Commitment terrifies me. That cliche statement seems so diminishing of something that heavily impacts my interpersonal relationships…
I don’t mean that I can’t commit in every aspect of my life…I do have a mortgage, which is a financial manifestation of a ball and chain wrapped around my neck and my career has been going strong for twelve years. But the idea of committing to one person for all romantic desires fills me with extreme terror. I didn’t know how bad my commitment aversion was for over a decade because I was given tons of “cheat codes.”
My ex-husband introduced me to swinging prior to marrying me in 2009. This opened up a world of sexual exploration that allowed me to breathe and relax in an otherwise “committed relationship”. Why else would a newly sexually expressive teenager tie herself down in a marriage? (relevant: the military practically doubles the income of married personnel, which is total bullshit) Unfortunately, my inability to keep sex a strictly physical act turned that marriage into a shit show. Chuck Berry was wrong; you usually *can* tell.
I began dating a great guy when I got back from Afghanistan and had gotten divorced, but I didn’t want to get married. The Marine Corps was going to separate us if we didn’t get married and we still wanted to be together, so we tied the knot in Vegas…The fact I didn’t want to marry wasn’t because I didn’t love him. Instead, it was that I had experienced a traumatic marriage with life-altering consequences and that marriage ended. My romantic dreams of one marriage for life had been dashed to bits when my ex-husband and I divorced. As a Christian-raised Southern woman who was brought up to believe marriage and babies were the “end-all, be-all”, divorce at 21 was embarrassing; it felt like I ruined every chance of the perfect life and the all-American dream. I was damaged goods; and I heard multiple times over the next few years about how I had failed by divorcing. Who would want to go through that again? What if I failed…again?? The shame attached to divorce clung to me…and maybe I wanted to prove that I was lovable (because you know how great it is to make decisions to prove other people wrong).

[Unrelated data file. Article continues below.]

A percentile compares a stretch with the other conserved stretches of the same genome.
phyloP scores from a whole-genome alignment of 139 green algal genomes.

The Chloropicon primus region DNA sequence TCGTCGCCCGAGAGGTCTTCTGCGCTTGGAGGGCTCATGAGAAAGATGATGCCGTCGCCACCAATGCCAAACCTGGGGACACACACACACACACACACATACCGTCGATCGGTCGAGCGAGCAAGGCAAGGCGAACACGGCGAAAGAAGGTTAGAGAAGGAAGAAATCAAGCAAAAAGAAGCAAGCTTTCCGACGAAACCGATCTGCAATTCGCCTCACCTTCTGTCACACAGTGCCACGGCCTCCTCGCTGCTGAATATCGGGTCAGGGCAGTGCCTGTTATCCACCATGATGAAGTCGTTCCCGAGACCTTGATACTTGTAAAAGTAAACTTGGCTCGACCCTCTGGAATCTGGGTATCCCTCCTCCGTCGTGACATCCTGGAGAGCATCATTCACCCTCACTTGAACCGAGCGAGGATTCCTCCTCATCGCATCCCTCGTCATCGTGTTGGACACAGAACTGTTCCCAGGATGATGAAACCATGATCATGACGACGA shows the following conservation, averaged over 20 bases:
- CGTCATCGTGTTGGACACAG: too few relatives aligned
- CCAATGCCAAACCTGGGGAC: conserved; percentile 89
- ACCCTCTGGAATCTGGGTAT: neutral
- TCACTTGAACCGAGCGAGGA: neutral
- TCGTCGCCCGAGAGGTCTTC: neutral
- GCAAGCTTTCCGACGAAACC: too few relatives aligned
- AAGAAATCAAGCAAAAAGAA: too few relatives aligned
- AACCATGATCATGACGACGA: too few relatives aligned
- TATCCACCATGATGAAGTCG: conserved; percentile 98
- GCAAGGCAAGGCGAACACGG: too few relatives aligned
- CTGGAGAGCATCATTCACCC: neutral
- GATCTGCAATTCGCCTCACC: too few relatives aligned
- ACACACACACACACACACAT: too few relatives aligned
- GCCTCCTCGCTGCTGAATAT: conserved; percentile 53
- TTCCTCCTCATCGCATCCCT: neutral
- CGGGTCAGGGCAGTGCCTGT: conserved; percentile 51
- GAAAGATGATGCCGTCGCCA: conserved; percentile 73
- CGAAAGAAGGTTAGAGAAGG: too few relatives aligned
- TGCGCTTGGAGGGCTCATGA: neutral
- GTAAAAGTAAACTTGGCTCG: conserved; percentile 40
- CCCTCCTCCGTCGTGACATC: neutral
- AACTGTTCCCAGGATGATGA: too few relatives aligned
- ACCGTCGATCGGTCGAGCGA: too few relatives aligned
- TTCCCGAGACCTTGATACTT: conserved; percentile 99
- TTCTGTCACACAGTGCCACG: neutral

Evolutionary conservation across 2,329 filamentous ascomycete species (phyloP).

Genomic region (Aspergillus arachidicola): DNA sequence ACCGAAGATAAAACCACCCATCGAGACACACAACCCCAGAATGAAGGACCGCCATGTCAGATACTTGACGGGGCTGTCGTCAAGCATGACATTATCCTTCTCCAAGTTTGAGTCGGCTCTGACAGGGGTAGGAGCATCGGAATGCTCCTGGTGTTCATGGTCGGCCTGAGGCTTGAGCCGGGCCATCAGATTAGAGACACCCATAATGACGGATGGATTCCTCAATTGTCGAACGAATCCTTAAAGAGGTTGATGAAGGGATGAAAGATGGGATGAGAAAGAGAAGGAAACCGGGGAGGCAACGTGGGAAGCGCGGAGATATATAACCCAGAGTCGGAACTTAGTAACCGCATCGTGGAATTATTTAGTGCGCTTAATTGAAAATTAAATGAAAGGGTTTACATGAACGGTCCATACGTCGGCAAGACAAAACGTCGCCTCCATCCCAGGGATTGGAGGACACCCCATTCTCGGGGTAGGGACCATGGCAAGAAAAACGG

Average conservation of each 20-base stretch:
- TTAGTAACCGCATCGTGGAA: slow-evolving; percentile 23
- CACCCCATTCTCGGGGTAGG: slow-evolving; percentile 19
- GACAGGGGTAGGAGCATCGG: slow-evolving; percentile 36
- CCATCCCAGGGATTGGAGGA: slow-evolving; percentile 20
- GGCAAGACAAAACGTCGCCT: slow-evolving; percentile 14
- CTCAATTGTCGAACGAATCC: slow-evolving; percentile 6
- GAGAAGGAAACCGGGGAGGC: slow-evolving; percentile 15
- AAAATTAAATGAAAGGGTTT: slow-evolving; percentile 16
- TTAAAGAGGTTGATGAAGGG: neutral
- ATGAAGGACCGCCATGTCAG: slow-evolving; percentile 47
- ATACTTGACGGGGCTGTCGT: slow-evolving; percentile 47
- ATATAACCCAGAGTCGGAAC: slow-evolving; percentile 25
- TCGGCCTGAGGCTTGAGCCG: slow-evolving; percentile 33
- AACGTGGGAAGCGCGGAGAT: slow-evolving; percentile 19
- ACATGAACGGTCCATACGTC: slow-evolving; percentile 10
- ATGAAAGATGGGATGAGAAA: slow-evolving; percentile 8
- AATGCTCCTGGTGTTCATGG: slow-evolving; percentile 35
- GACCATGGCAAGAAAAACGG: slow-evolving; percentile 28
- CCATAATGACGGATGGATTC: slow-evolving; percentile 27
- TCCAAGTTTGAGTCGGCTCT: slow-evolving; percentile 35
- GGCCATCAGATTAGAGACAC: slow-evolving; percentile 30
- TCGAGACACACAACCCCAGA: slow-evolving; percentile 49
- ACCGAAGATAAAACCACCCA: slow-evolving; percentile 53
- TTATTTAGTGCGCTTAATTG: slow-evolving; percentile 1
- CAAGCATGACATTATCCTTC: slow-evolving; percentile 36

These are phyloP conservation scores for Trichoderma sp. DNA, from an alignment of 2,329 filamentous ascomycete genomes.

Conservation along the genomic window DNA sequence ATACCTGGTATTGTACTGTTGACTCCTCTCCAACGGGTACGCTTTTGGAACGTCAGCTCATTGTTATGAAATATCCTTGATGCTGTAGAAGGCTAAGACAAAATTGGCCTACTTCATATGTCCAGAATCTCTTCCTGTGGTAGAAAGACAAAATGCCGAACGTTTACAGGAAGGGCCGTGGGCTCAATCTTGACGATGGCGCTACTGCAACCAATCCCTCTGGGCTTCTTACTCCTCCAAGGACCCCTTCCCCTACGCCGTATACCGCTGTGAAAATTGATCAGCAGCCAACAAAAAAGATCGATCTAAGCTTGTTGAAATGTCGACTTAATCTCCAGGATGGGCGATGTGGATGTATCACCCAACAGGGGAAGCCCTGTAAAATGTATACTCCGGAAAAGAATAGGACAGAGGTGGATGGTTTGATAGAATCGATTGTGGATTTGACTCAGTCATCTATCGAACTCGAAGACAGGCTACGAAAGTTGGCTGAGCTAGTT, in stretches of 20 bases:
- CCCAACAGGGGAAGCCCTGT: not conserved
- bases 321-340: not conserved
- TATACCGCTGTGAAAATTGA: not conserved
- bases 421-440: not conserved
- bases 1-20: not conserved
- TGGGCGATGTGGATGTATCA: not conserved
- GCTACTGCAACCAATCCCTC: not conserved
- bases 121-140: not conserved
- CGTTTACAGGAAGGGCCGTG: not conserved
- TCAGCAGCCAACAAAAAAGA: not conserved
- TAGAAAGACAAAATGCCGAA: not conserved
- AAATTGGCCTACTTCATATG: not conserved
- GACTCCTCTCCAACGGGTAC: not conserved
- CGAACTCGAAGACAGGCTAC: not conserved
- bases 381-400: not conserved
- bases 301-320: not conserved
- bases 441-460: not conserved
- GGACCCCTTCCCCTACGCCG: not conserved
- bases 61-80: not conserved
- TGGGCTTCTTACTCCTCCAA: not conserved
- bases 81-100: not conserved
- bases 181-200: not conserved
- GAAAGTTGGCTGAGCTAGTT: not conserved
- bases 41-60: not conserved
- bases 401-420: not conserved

There was a few years of monogamy with my second husband…and I started feeling suffocated again. I turned to an open marriage, choosing some of the WORST people to act out this time period of self-expression. I moved onto polyamory and came out to my friends and family (on this blog, no less) so my lifestyle couldn’t be used against me (an ex had used my desire to stay quiet as an excuse to lie to me for four years about his own marriage). And things were alright. I had the love of two men while navigating jealousy and surgeries and children (my own and my partner’s older children) and military moves… But something still wasn’t right. Besides polyamory not being very well understood, I would get a lot of commentary about how I was selfish and a whore. It was extremely ostracizing, even in the open-minded city of San Diego. I also knew I was with two very monogamous men who respected each other but did not like the arrangement and were unwilling to walk away to get what they wanted, which was commitment from me.